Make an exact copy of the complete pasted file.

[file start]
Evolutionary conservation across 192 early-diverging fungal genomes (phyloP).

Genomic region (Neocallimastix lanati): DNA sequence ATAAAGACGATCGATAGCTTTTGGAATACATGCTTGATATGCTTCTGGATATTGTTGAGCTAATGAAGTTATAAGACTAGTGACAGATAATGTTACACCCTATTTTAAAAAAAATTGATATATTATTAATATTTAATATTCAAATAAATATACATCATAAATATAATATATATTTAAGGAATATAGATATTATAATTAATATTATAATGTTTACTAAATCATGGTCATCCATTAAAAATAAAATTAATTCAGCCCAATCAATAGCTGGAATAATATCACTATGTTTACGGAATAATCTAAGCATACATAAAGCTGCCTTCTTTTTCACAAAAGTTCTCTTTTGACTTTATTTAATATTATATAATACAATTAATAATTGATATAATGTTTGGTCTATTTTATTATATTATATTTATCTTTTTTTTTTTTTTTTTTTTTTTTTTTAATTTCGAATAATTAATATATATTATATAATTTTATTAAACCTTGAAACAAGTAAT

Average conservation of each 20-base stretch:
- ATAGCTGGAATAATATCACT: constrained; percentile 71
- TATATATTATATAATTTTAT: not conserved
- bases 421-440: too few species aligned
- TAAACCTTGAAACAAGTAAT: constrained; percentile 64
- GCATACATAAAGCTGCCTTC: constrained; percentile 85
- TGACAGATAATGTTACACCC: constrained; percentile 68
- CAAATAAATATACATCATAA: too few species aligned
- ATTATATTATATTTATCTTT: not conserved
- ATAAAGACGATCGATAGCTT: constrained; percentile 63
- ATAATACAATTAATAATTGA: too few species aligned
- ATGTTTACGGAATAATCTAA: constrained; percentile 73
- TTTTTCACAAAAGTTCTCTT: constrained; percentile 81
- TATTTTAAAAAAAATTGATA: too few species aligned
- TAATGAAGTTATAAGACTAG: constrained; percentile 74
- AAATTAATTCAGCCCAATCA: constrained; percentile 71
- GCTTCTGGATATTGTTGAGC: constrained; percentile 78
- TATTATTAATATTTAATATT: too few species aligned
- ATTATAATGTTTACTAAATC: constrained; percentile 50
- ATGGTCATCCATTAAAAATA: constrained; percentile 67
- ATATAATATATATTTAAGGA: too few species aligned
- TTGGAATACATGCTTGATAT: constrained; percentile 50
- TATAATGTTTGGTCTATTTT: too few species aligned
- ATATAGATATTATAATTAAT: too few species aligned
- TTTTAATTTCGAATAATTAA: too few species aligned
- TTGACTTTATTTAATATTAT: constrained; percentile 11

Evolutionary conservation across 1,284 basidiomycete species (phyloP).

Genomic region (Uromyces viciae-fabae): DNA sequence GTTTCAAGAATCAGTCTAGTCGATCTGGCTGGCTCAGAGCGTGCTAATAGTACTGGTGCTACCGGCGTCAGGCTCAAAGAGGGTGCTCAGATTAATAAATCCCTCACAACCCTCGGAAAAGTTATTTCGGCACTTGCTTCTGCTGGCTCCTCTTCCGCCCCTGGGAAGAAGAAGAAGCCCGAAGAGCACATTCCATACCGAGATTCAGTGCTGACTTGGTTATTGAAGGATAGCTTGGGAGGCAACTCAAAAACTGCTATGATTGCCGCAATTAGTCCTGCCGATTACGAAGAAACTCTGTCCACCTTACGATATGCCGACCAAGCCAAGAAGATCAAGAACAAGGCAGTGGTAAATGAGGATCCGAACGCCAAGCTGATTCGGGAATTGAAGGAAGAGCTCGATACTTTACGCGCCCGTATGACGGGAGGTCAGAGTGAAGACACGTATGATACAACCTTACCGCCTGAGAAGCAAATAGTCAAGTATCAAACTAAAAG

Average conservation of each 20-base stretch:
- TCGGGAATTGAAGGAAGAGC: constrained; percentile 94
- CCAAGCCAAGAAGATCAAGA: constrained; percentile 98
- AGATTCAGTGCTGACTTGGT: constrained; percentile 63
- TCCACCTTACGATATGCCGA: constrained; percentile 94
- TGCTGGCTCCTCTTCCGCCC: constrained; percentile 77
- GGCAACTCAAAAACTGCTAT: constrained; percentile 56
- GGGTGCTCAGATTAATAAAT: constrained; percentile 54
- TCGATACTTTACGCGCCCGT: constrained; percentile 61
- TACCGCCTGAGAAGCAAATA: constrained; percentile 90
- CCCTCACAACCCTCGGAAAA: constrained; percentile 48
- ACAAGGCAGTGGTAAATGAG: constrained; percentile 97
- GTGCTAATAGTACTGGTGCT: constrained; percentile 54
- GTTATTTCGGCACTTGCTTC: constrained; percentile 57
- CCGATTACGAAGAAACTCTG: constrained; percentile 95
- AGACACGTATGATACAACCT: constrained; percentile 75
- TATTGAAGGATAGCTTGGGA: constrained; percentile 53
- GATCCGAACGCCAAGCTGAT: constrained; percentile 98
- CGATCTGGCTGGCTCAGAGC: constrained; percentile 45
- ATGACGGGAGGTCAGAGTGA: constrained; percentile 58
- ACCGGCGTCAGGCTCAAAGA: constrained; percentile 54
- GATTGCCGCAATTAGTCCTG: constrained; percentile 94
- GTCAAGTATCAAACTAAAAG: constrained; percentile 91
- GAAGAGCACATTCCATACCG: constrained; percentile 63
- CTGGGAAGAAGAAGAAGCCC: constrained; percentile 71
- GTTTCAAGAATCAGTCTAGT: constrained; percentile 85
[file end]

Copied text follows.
Evolutionary conservation across 192 early-diverging fungal genomes (phyloP).

Genomic region (Neocallimastix lanati): DNA sequence ATAAAGACGATCGATAGCTTTTGGAATACATGCTTGATATGCTTCTGGATATTGTTGAGCTAATGAAGTTATAAGACTAGTGACAGATAATGTTACACCCTATTTTAAAAAAAATTGATATATTATTAATATTTAATATTCAAATAAATATACATCATAAATATAATATATATTTAAGGAATATAGATATTATAATTAATATTATAATGTTTACTAAATCATGGTCATCCATTAAAAATAAAATTAATTCAGCCCAATCAATAGCTGGAATAATATCACTATGTTTACGGAATAATCTAAGCATACATAAAGCTGCCTTCTTTTTCACAAAAGTTCTCTTTTGACTTTATTTAATATTATATAATACAATTAATAATTGATATAATGTTTGGTCTATTTTATTATATTATATTTATCTTTTTTTTTTTTTTTTTTTTTTTTTTTAATTTCGAATAATTAATATATATTATATAATTTTATTAAACCTTGAAACAAGTAAT

Average conservation of each 20-base stretch:
- ATAGCTGGAATAATATCACT: constrained; percentile 71
- TATATATTATATAATTTTAT: not conserved
- bases 421-440: too few species aligned
- TAAACCTTGAAACAAGTAAT: constrained; percentile 64
- GCATACATAAAGCTGCCTTC: constrained; percentile 85
- TGACAGATAATGTTACACCC: constrained; percentile 68
- CAAATAAATATACATCATAA: too few species aligned
- ATTATATTATATTTATCTTT: not conserved
- ATAAAGACGATCGATAGCTT: constrained; percentile 63
- ATAATACAATTAATAATTGA: too few species aligned
- ATGTTTACGGAATAATCTAA: constrained; percentile 73
- TTTTTCACAAAAGTTCTCTT: constrained; percentile 81
- TATTTTAAAAAAAATTGATA: too few species aligned
- TAATGAAGTTATAAGACTAG: constrained; percentile 74
- AAATTAATTCAGCCCAATCA: constrained; percentile 71
- GCTTCTGGATATTGTTGAGC: constrained; percentile 78
- TATTATTAATATTTAATATT: too few species aligned
- ATTATAATGTTTACTAAATC: constrained; percentile 50
- ATGGTCATCCATTAAAAATA: constrained; percentile 67
- ATATAATATATATTTAAGGA: too few species aligned
- TTGGAATACATGCTTGATAT: constrained; percentile 50
- TATAATGTTTGGTCTATTTT: too few species aligned
- ATATAGATATTATAATTAAT: too few species aligned
- TTTTAATTTCGAATAATTAA: too few species aligned
- TTGACTTTATTTAATATTAT: constrained; percentile 11

Evolutionary conservation across 1,284 basidiomycete species (phyloP).

Genomic region (Uromyces viciae-fabae): DNA sequence GTTTCAAGAATCAGTCTAGTCGATCTGGCTGGCTCAGAGCGTGCTAATAGTACTGGTGCTACCGGCGTCAGGCTCAAAGAGGGTGCTCAGATTAATAAATCCCTCACAACCCTCGGAAAAGTTATTTCGGCACTTGCTTCTGCTGGCTCCTCTTCCGCCCCTGGGAAGAAGAAGAAGCCCGAAGAGCACATTCCATACCGAGATTCAGTGCTGACTTGGTTATTGAAGGATAGCTTGGGAGGCAACTCAAAAACTGCTATGATTGCCGCAATTAGTCCTGCCGATTACGAAGAAACTCTGTCCACCTTACGATATGCCGACCAAGCCAAGAAGATCAAGAACAAGGCAGTGGTAAATGAGGATCCGAACGCCAAGCTGATTCGGGAATTGAAGGAAGAGCTCGATACTTTACGCGCCCGTATGACGGGAGGTCAGAGTGAAGACACGTATGATACAACCTTACCGCCTGAGAAGCAAATAGTCAAGTATCAAACTAAAAG

Average conservation of each 20-base stretch:
- TCGGGAATTGAAGGAAGAGC: constrained; percentile 94
- CCAAGCCAAGAAGATCAAGA: constrained; percentile 98
- AGATTCAGTGCTGACTTGGT: constrained; percentile 63
- TCCACCTTACGATATGCCGA: constrained; percentile 94
- TGCTGGCTCCTCTTCCGCCC: constrained; percentile 77
- GGCAACTCAAAAACTGCTAT: constrained; percentile 56
- GGGTGCTCAGATTAATAAAT: constrained; percentile 54
- TCGATACTTTACGCGCCCGT: constrained; percentile 61
- TACCGCCTGAGAAGCAAATA: constrained; percentile 90
- CCCTCACAACCCTCGGAAAA: constrained; percentile 48
- ACAAGGCAGTGGTAAATGAG: constrained; percentile 97
- GTGCTAATAGTACTGGTGCT: constrained; percentile 54
- GTTATTTCGGCACTTGCTTC: constrained; percentile 57
- CCGATTACGAAGAAACTCTG: constrained; percentile 95
- AGACACGTATGATACAACCT: constrained; percentile 75
- TATTGAAGGATAGCTTGGGA: constrained; percentile 53
- GATCCGAACGCCAAGCTGAT: constrained; percentile 98
- CGATCTGGCTGGCTCAGAGC: constrained; percentile 45
- ATGACGGGAGGTCAGAGTGA: constrained; percentile 58
- ACCGGCGTCAGGCTCAAAGA: constrained; percentile 54
- GATTGCCGCAATTAGTCCTG: constrained; percentile 94
- GTCAAGTATCAAACTAAAAG: constrained; percentile 91
- GAAGAGCACATTCCATACCG: constrained; percentile 63
- CTGGGAAGAAGAAGAAGCCC: constrained; percentile 71
- GTTTCAAGAATCAGTCTAGT: constrained; percentile 85